Since its inception in March 2007, the Medicare Fraud Strike Force, now operating in nine cities across the country, has charged over 2,300 defendants who collectively have billed the Medicare program for over $7 billion.  In addition, the HHS Centers for Medicare & Medicaid Services, working in conjunction with the HHS-OIG, are taking steps to increase accountability and decrease the presence of fraudulent providers.

Seventh Circuit affirms that physician referral includes certification.

In U.S. v. Patel, the U.S. Court of Appeals for the Seventh Circuit upheld a Chicago doctor’s criminal conviction under the Anti-Kickback Statute for accepting payments from a home health agency finding that a referral includes not just a recommendation to visit a specific business but also a certification allowing that visit to be billed to the federal government.

“A narrow definition of the term would defeat the central purposes of the [statute],” the circuit panel wrote.

The appellant physician had provided his patients a wide variety of agencies to choose from and only accepted inducements from one home health care agency.  Still , the Circuit Court ruled that that conduct was still improper because it implied a quid pro quo every time Patel filled out the forms necessary for the home health care agency to receive reimbursements from the government.

“Patel argues that he … played no role in his patients’ initial selection of Grand (the health care agency) or their decision to continue using Grand,” the court said. “True, but Patel chose whether his patients could go to Grand at all, which we think is just as important.”

The panel noted that federal Stark Law, which restricts physician self-referrals, defines the term to cover “certifying or recertifying” the need for care.  Rejecting the loophole offered by the appellant physician in his appeal, the Circuit Court recognized that “the possibility of a kickback for each recertification incentivizes the physician to keep recertifying, even if further treatment is unnecessary or if treatment by a different provider would be in the patient’s best interest….”

Six Defendants Indicted in Alleged Conspiracy to Bribe Government Officials in India to Mine Titanium Minerals

A federal indictment returned under seal in June 2013 and unsealed today charges six foreign nationals, including a Ukrainian businessman and a government official in India, with participating in an alleged international racketeering conspiracy involving bribes of state and central government officials in India to allow the mining of titanium minerals.   Five of the six defendants are also charged with conspiracy to violate the Foreign Corrupt Practices Act (FCPA), among other offenses.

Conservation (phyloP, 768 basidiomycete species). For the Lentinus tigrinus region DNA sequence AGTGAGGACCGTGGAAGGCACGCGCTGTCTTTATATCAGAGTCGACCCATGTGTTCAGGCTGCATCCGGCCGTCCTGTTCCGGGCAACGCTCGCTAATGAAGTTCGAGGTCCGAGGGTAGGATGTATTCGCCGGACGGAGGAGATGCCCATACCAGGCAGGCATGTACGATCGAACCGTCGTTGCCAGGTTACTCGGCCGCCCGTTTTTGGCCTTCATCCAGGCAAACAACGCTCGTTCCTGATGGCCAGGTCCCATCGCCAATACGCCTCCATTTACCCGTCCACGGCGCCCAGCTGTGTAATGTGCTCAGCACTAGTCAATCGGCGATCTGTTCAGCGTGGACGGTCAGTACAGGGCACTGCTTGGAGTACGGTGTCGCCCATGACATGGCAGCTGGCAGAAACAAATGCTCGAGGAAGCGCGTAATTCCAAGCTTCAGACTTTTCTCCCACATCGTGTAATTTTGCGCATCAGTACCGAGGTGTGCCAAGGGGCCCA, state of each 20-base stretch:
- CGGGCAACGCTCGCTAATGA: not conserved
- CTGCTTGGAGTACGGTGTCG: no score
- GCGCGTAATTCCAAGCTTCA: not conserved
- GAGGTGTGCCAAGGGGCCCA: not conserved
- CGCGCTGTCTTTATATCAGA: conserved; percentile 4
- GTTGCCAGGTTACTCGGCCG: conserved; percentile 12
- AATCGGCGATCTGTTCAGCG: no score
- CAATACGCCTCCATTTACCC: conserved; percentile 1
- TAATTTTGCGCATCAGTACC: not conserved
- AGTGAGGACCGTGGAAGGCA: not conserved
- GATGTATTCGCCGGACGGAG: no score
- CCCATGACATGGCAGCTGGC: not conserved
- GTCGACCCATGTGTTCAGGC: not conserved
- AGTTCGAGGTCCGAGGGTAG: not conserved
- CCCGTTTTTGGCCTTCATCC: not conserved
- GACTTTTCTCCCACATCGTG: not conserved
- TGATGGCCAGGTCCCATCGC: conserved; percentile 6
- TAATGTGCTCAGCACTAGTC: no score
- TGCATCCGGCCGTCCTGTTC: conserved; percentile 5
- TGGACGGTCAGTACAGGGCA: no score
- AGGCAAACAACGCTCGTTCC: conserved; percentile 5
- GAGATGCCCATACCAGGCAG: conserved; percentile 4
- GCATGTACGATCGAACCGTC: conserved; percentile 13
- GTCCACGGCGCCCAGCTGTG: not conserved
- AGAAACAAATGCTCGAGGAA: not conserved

Acting Assistant Attorney General David A. O’Neil of the Department of Justice’s Criminal Division, U.S. Attorney Zachary T. Fardon for the Northern District of Illinois and Special Agent in Charge Robert J. Holley of the FBI’s Chicago Field Office made the announcement.
“Fighting global corruption is part of the fabric of the Department of Justice,” said Acting Assistant Attorney General O’Neil.  “The charges against six foreign nationals announced today send the unmistakable message that we will root out and attack foreign bribery and bring to justice those who improperly influence foreign officials, wherever we find them.”
“Criminal conspiracies that extend beyond our borders are not beyond our reach,” said U.S. Attorney Fardon.   “We will use all of the tools and resources available to us to ensure the integrity of global business transactions that involve U.S. commerce.”
“This case is another example of the FBI’s willingness to aggressively investigate corrupt conduct around the globe” said Special Agent in Charge Holley.  “With the assistance of our law enforcement partners, both foreign and domestic, we will continue to pursue those who allegedly bribe foreign officials in return for lucrative business contracts.”
Beginning in 2006, the defendants allegedly conspired to pay at least $18.5 million in bribes to secure licenses to mine minerals in the eastern coastal Indian state of Andhra Pradesh.   The mining project was expected to generate more than $500 million annually from the sale of titanium products, including sales to unnamed “Company A,” headquartered in Chicago.
One defendant, Dmitry Firtash, aka “Dmytro Firtash” and “DF,” 48, a Ukrainian national, was arrested March 12, 2014, in Vienna, Austria.   Firtash was released from custody on March 21, 2014, after posting 125 million euros (approximately $174 million) bail, and he pledged to remain in Austria until the end of extradition proceedings.
Five other defendants remain at large: Andras Knopp, 75, a Hungarian businessman; Suren Gevorgyan, 40, of Ukraine; Gajendra Lal, 50, an Indian national and permanent resident of the United States who formerly resided in Winston-Salem, N.C.; Periyasamy Sunderalingam, aka “Sunder,” 60, of Sri Lanka; and K.V.P. Ramachandra Rao, aka “KVP” and “Dr. KVP,” 65, a Member of Parliament in India who was an official of the state government of Andhra Pradesh and a close advisor to the now-deceased chief minister of the State of Andhra Pradesh, Y.S. Rajasekhara Reddy.
The five-count indictment was returned under seal by a federal grand jury in Chicago on June 20, 2013.   All six defendants were charged with one count each of racketeering conspiracy and money laundering conspiracy, and two counts of interstate travel in aid of racketeering.   Five defendants, excluding Rao, were charged with one count of conspiracy to violate the FCPA.